Computers were initially developed to expedite numerical calculations. A newer, and in the long run, very
fruitful field is the manipulation of symbolic expressions. When these symbolic expressions represent mathematical
entities, this field is generally called computer algebra [8]. Computer algebra begins with relatively elementary
operations, such as addition and multiplication of symbolic expressions, and includes such things as
factorization of integers and polynomials, exact linear algebra, solution of systems of equations, and logical
operations. It also includes analysis operations, such as definite and indefinite integration, the solution of linear
and nonlinear ordinary and partial differential equations, series expansions, and residue calculations. Today, with
computer algebra systems, it is possible to calculate in minutes or hours the results that would (and did) take
years to accomplish by paper and pencil. One classic example is the calculation of the orbit of the moon, which
took the French astronomer Delaunay 20 years [12], [13], [14], [15], [11], [26], [27], [53], [16], [17], [25]. (The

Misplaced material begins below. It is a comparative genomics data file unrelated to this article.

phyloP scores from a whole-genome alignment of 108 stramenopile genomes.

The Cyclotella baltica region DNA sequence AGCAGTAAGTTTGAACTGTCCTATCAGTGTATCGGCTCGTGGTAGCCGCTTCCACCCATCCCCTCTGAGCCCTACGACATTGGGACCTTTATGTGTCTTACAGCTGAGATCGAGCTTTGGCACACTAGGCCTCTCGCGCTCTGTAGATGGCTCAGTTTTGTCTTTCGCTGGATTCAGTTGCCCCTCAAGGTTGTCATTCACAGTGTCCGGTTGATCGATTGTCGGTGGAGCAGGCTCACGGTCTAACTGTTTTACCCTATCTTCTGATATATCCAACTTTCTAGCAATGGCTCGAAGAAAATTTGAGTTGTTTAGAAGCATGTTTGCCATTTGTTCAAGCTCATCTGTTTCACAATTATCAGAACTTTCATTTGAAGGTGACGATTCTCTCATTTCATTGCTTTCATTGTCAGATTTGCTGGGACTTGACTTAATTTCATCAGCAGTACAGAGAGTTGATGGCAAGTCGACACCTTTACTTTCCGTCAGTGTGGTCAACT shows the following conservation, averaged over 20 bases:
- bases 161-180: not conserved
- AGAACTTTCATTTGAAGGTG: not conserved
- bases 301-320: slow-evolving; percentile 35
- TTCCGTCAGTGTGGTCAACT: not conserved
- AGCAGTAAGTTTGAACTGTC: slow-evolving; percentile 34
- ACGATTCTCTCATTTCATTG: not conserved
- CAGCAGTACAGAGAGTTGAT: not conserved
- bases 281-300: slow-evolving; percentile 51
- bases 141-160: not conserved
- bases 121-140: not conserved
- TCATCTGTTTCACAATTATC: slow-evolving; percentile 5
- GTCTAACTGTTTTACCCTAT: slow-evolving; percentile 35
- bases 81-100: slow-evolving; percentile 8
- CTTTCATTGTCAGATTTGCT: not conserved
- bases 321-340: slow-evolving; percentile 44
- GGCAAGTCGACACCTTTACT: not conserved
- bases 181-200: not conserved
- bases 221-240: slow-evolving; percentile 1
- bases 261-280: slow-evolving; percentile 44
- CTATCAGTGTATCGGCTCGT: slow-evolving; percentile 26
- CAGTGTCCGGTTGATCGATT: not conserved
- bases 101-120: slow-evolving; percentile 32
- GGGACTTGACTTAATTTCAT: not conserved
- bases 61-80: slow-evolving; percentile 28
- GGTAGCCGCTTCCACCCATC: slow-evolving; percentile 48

Mathematica GuideBooks cover the two other historic examples of calculations that, at the end of the 19th
century, took researchers many years of hand calculations [1], [4], [38] and literally thousands of pages of paper.)

Provides the reader with working knowledge of Mathematica and key aspects of Mathematica's numerical capabilities needed to deal with virtually any "real life" problem

Clear organization, complete topic coverage, and an accessible writing style for both novices and experts

Website for book with additional materials: http://www.MathematicaGuideBooks.org

Accompanying DVD containing all materials as an electronic book with complete, executable Mathematica 5.1 compatible code and programs, rendered color graphics, and animations